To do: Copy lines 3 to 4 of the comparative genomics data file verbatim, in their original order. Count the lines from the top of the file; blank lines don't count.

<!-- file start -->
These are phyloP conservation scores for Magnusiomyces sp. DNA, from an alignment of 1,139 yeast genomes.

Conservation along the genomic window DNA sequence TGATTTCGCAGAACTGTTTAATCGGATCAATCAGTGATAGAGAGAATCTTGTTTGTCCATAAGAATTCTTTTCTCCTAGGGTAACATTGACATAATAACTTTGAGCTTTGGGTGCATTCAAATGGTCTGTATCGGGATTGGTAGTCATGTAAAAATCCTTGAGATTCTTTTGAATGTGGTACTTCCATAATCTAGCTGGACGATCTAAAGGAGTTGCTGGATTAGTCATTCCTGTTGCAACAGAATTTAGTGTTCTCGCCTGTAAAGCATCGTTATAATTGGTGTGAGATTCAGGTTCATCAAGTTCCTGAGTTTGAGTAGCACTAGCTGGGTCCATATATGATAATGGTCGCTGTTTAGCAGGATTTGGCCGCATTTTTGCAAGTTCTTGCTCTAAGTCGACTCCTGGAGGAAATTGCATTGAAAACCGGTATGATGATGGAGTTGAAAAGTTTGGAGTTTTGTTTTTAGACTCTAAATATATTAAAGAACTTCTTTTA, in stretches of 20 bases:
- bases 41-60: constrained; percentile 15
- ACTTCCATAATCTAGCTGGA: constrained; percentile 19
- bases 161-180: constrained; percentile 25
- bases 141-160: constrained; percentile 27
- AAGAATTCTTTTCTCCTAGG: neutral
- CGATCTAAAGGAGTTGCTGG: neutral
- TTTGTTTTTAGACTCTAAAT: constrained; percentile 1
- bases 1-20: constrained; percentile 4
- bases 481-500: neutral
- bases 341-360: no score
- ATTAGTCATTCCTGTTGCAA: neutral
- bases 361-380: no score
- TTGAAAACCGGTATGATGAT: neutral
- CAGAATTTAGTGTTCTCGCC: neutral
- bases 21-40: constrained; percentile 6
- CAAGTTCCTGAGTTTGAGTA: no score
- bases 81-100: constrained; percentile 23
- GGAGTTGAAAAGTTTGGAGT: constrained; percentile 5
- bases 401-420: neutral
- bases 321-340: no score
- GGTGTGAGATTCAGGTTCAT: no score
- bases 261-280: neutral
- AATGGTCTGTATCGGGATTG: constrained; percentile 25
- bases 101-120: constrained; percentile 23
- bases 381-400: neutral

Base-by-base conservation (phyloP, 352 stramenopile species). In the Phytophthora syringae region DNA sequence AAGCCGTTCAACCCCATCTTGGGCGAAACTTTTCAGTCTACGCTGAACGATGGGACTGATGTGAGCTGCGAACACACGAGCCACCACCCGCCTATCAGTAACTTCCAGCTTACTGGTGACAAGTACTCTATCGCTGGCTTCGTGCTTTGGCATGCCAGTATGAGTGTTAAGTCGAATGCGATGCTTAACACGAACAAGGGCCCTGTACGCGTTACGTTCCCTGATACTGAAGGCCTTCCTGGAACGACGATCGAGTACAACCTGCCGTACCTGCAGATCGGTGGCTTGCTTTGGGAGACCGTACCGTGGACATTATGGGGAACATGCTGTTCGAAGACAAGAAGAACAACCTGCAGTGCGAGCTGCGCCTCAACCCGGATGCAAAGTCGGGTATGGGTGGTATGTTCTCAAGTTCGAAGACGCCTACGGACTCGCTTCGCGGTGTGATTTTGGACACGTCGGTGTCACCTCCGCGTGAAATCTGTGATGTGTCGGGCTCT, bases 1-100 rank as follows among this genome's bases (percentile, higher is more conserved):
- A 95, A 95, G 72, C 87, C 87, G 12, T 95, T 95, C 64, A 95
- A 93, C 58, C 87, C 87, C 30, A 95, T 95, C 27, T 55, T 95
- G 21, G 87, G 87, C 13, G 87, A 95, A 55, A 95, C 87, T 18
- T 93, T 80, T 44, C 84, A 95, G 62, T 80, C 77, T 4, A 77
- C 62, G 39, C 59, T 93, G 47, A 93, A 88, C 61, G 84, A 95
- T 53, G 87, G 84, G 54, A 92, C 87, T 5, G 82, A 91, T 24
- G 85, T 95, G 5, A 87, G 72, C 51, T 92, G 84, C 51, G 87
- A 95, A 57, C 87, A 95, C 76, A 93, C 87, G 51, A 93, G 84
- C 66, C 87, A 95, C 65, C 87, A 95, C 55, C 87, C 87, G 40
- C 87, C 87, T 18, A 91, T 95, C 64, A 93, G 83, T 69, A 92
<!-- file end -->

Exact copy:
- bases 41-60: constrained; percentile 15
- ACTTCCATAATCTAGCTGGA: constrained; percentile 19